Hands up if you’ve ever been advised not to get a tattoo in an overtly visible area in case it affects employment opportunities?
Chances are that’s a fair few of you.
But despite the forewarnings from our elders, tattoos are very much an integral fabric of society today, particularly amongst young people. In fact, it’s suggested that nearly a fifth of UK adults have had tattoos, with those under the age of 40 more likely to have them.
Tattoos in the workplace is not a new topic of discussion. However, it’s important that those with tattoos are familiar with their rights in the workplace and the discrimination that can arise during the recruitment process.
Here’s everything you need to know about body art at work.
The UK Equality Act 2010 protects job hunters from a large range of diversity prejudice, from age and gender, to nationality and disability.
However, body art is not a characteristic that is protected by workplace equality law. As a result, prospective employers can make their hiring decisions based on tattoos if they wish.
However, job opportunities are improving for those with body art.
While once upon a time many customer-facing organisations were not open to hiring those with tattoos, many have now adopted a no-visible-inking policy. Some of these organisations include airlines, the police and even McDonalds.
This means that it’s now possible for those with easily concealed tattoos to apply for a greater range of roles, although if a no-visible-inking policy is in place, candidates are likely to be asked to provide photographs of all inkings with a visible measure for scale.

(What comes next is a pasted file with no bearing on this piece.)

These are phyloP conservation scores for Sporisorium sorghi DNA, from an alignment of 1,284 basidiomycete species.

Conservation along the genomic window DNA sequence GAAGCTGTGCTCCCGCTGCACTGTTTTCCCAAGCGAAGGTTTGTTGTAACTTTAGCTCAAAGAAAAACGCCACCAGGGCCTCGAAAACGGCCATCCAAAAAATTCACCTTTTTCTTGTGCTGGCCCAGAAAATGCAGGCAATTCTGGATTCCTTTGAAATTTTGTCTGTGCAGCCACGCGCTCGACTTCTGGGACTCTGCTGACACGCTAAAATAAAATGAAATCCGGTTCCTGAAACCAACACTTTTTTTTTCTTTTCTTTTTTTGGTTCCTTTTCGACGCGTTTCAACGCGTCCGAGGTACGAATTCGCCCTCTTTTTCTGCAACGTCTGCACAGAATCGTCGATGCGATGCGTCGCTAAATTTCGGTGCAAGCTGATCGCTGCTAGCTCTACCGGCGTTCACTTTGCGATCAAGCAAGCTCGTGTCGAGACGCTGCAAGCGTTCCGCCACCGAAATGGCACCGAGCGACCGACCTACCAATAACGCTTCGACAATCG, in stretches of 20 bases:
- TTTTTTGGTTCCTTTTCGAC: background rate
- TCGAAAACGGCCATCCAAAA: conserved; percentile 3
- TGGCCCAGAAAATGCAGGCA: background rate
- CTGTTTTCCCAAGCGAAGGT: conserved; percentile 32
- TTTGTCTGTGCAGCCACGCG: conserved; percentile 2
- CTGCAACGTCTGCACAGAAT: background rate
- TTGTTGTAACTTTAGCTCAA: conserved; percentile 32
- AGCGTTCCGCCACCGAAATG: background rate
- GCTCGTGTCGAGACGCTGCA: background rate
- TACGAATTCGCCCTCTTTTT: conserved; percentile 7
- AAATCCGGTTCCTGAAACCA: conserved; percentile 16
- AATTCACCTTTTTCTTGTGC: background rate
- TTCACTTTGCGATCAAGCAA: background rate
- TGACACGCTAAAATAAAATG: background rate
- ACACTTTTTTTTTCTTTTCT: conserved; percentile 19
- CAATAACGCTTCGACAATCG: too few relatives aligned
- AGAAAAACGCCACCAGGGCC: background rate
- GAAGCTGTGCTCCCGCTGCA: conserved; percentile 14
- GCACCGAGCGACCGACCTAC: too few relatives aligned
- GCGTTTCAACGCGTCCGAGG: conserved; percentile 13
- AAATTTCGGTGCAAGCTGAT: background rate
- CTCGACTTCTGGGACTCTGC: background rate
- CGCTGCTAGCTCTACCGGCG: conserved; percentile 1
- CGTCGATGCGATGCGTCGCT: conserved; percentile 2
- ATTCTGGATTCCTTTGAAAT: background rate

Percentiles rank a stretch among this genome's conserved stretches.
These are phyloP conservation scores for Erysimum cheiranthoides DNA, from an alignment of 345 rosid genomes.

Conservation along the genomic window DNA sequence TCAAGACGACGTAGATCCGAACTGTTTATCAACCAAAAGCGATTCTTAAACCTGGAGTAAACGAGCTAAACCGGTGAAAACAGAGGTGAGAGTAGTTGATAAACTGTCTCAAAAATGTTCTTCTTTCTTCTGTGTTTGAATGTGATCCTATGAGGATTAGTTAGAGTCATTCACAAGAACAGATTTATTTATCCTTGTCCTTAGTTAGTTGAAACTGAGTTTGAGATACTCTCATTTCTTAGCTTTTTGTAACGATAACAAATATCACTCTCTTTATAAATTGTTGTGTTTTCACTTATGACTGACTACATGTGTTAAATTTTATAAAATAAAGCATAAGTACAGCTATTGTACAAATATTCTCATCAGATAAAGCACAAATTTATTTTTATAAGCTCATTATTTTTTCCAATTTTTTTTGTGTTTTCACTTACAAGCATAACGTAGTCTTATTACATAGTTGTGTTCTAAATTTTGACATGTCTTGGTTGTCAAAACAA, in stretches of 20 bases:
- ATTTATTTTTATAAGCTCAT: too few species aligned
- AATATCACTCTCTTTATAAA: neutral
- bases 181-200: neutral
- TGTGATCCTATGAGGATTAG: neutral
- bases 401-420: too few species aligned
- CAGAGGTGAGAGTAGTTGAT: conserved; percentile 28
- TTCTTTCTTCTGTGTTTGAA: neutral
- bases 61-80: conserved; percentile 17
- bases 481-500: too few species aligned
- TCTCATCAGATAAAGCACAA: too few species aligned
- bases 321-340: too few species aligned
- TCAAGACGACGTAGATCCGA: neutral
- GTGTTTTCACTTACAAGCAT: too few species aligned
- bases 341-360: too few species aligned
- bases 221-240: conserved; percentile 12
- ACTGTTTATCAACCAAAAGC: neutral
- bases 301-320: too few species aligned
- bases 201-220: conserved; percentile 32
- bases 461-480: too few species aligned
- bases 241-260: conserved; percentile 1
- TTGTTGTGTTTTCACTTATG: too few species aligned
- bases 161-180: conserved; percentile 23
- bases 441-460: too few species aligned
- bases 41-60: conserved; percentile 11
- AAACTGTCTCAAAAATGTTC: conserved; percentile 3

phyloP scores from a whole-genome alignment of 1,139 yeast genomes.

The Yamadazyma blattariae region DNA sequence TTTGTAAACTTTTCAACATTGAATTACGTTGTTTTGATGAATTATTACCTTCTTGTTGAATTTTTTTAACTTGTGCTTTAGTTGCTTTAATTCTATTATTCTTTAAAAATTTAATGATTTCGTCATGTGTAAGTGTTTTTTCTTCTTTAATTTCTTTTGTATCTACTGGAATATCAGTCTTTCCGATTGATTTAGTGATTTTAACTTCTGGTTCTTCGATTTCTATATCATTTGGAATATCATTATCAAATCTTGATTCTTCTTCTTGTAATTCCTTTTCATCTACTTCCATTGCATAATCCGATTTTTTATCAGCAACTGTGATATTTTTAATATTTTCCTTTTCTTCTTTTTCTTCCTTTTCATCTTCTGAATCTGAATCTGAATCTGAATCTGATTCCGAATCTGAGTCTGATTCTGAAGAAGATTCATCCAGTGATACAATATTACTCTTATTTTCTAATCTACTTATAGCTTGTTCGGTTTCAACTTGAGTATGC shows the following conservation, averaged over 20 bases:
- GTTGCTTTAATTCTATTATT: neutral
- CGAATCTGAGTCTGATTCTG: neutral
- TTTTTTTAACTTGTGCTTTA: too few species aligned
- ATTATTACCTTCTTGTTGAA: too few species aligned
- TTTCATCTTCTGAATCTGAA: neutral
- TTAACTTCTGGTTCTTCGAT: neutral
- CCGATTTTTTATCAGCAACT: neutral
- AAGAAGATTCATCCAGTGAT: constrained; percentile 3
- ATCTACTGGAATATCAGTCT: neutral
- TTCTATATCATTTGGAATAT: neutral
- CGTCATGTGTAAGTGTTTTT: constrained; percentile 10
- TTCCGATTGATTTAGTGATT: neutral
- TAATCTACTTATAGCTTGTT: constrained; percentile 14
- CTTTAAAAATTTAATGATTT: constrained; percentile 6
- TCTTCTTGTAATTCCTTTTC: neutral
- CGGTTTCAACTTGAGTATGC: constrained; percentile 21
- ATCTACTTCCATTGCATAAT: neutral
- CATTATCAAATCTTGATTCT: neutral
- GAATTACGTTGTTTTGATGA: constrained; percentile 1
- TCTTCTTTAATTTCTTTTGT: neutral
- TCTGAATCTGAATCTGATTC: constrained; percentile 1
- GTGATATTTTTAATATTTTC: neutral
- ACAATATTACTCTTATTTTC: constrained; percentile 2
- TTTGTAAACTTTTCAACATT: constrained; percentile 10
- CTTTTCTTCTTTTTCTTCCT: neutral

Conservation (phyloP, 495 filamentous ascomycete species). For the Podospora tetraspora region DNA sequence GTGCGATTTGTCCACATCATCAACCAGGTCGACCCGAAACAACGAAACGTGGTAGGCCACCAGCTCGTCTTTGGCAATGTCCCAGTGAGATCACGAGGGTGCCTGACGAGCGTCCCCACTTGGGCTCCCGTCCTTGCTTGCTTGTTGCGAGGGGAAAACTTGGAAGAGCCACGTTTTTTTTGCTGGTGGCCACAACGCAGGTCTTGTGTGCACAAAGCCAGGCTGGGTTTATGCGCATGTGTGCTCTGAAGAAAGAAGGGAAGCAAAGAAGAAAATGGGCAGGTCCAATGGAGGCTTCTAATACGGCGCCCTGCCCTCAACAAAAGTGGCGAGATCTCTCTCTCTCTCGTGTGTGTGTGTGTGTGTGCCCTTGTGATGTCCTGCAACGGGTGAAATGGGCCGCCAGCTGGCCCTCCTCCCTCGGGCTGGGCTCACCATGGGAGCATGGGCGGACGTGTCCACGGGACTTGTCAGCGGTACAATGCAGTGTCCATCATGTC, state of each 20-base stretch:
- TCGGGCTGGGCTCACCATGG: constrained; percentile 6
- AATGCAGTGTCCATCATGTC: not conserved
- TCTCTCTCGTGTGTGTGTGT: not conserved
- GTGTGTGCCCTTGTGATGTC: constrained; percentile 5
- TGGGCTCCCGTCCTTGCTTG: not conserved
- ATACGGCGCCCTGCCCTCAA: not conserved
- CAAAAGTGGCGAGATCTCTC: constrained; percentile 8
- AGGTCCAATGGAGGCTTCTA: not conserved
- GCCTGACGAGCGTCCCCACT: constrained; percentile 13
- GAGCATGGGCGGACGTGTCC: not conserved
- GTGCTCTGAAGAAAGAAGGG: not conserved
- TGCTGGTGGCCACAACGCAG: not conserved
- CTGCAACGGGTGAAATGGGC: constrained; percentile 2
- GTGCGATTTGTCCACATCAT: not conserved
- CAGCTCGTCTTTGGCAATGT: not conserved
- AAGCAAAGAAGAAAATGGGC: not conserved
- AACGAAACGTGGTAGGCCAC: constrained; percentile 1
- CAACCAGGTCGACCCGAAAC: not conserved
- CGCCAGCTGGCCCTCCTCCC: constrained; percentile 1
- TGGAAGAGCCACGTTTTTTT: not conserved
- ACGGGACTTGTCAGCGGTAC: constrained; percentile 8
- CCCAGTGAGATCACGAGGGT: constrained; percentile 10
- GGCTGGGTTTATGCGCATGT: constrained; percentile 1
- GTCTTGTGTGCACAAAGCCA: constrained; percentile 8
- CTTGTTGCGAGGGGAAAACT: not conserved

In the workplace
Businesses are within their rights to have rules in place around appearances in the workplace. This is because dress codes can help maintain professionalism, company branding, and even company atmosphere.
However, it’s important that the standards are appropriate for the business, staff and company culture and are not solely based on personal preference.
We’ve all seen the headlines about heels at work…
If your tattoos go against company policy, then your employer can dismiss you and you are not protected by the law. Therefore, make sure you are aware of the dress code in your place of work so you know where you stand.
How to make tattoos work for you
Despite the statistics, policies and general perception of tattoos, they don’t necessarily have to be a hindrance for you at work.
Here’s what you need to bear in mind.
Show your dedication to the industry
While many employers are missing out on the top talent for jobs due to tattoo policies, body art could make you more employable in some instances. You may be more employable within the creative industries if your skin exudes your artistry and innovation.
What’s more, if your tattoo pays homage to your favourite brand or company you want to join, like these inkings, you might increase your chances of securing an interview since your dedication game is strong.
Go with your gut
If you’re looking for work and are not sure how well your tattoos will be perceived in an interview or in the company’s culture, it’s important to trust your instincts.
Try and make a fair evaluation based on the organisation’s environment and industry before you show off your tattoos.
For example, if you’re applying for a client-facing finance role in a corporate firm, revealing your creative sleeve may not go down so well. However, if you’re applying for a position in a tech startup, where suits are a rarity, your tattoos may not be an issue at all.
Be aware of stereotypes
We’re all familiar with the stereotypes surrounding heavily tattooed people. But no matter what your opinion on tattoos is, you must try to keep an open mind and remain aware of how others may perceive you in the workplace.
Ultimately, you may want be known for your professional ability, you may not want to be known as “the one with the giant Batman tattoo”. While it’s great to be unique, try not to let your artwork define you or upstage your professionalism or it may do more harm than good.